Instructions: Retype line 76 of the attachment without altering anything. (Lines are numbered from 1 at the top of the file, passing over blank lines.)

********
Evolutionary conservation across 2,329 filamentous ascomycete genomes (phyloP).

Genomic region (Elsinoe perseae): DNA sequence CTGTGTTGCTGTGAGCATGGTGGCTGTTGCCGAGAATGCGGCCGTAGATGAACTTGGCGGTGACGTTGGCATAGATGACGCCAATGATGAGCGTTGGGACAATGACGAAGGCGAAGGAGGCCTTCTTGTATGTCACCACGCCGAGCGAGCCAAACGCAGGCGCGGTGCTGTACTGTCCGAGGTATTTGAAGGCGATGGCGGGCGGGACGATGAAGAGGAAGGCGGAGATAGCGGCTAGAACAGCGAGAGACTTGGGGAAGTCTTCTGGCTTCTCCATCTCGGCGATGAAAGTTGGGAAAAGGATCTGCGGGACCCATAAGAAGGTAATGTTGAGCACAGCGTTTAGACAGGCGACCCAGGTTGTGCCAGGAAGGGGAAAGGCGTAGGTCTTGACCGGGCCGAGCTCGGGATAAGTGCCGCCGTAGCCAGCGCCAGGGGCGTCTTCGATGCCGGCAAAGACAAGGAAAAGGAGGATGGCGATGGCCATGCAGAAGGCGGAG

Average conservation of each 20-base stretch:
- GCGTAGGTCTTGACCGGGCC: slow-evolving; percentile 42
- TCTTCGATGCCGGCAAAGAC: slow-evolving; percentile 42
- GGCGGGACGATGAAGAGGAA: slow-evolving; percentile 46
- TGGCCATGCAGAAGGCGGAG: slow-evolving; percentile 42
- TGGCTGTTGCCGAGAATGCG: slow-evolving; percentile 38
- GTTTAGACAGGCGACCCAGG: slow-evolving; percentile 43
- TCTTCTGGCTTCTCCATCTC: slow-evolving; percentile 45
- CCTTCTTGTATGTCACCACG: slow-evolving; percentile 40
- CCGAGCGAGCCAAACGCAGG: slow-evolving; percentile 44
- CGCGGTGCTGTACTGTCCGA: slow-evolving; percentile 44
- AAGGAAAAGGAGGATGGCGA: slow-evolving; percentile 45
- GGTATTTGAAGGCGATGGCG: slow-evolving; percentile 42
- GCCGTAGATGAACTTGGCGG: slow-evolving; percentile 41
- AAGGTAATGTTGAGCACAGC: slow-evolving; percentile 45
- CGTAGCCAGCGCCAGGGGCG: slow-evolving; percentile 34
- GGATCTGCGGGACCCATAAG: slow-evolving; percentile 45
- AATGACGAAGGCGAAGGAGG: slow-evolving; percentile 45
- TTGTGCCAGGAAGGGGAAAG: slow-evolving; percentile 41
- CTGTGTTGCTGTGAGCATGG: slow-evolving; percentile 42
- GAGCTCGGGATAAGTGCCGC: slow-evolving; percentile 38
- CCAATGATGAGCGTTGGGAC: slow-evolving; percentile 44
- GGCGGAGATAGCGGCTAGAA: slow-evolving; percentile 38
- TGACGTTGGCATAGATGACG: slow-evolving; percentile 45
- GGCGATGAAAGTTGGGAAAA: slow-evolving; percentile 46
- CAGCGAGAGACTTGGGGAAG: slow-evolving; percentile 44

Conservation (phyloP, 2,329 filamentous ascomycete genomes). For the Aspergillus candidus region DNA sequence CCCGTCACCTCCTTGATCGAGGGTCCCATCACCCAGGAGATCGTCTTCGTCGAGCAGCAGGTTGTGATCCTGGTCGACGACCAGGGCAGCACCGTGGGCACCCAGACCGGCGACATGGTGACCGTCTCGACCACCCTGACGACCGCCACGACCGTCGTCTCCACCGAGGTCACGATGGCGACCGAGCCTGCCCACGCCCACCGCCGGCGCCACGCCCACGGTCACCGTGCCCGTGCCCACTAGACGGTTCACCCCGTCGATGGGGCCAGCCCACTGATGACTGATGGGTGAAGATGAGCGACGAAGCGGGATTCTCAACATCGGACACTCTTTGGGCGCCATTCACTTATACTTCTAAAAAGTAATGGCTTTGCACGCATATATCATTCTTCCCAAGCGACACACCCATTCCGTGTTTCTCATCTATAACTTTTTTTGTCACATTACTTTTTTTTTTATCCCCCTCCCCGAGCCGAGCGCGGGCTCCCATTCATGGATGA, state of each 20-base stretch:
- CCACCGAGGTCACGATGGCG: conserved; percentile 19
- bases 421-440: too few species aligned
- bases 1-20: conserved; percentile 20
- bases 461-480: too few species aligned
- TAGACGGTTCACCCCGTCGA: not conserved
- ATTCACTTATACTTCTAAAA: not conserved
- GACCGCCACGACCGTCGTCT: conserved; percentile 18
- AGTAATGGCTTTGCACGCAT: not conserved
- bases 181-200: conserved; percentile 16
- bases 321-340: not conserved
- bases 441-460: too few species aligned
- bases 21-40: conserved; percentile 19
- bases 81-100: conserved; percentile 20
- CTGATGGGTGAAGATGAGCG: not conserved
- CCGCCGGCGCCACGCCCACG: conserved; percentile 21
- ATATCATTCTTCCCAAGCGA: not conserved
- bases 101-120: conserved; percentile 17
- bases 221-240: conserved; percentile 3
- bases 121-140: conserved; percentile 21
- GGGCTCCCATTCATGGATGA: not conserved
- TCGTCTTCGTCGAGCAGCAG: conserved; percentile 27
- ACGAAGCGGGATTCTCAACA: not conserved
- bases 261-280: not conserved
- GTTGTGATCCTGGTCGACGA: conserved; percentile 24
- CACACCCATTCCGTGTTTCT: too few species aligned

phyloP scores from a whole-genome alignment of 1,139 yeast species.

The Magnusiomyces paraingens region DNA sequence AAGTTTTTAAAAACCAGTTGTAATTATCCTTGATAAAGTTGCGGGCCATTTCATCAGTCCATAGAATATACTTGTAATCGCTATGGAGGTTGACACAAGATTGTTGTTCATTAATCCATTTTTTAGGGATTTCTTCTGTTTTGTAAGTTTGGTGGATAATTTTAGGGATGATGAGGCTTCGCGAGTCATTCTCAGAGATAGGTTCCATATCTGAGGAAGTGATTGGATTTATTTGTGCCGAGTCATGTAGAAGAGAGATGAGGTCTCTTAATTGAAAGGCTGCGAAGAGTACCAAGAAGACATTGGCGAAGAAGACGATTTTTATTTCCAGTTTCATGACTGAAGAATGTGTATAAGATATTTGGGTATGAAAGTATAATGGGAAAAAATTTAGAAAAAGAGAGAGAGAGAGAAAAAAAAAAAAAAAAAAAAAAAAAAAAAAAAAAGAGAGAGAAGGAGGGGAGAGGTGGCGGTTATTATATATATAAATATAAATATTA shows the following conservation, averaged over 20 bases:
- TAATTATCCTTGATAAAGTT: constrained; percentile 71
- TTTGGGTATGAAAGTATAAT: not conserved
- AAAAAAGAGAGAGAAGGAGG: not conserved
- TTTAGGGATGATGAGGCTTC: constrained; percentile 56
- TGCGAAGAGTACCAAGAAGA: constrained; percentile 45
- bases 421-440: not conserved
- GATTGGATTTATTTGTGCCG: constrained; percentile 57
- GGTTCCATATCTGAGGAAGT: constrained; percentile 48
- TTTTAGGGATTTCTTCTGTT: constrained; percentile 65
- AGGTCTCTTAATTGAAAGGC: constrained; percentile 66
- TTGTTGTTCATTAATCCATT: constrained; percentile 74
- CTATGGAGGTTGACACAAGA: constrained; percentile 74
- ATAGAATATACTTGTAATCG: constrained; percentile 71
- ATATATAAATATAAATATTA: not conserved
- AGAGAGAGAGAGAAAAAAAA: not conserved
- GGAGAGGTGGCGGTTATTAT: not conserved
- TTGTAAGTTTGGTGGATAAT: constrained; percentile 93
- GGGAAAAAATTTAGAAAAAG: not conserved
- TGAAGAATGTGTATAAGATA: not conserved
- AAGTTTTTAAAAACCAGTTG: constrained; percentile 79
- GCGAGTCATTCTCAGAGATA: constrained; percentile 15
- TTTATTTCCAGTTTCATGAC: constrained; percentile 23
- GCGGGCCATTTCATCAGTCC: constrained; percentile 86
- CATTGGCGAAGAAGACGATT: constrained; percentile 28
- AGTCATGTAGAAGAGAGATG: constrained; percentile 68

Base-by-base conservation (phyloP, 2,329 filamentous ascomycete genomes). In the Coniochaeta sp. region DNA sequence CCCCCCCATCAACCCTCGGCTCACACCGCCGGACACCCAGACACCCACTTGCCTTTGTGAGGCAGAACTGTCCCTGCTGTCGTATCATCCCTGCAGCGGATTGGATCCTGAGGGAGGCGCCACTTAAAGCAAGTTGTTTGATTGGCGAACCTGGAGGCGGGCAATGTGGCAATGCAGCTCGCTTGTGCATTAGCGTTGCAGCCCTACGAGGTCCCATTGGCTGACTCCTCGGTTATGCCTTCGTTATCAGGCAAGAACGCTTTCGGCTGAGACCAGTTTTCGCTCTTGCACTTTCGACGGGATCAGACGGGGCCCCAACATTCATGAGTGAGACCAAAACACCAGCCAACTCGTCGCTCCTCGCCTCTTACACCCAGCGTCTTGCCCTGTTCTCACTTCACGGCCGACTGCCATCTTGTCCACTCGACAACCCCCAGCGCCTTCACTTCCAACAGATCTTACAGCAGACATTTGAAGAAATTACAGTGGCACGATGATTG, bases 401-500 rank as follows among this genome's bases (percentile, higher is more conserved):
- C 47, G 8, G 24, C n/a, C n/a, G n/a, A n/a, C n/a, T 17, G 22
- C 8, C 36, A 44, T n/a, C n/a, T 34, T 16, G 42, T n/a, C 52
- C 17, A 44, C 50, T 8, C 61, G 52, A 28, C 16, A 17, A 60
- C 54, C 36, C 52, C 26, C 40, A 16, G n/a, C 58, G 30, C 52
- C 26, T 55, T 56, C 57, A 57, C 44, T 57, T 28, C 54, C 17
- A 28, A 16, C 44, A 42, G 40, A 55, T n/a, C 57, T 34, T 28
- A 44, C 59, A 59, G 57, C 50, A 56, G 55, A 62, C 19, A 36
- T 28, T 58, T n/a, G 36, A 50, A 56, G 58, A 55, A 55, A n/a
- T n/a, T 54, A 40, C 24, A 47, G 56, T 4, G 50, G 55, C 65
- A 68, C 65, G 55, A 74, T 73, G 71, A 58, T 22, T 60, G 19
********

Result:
- AAGTTTTTAAAAACCAGTTG: constrained; percentile 79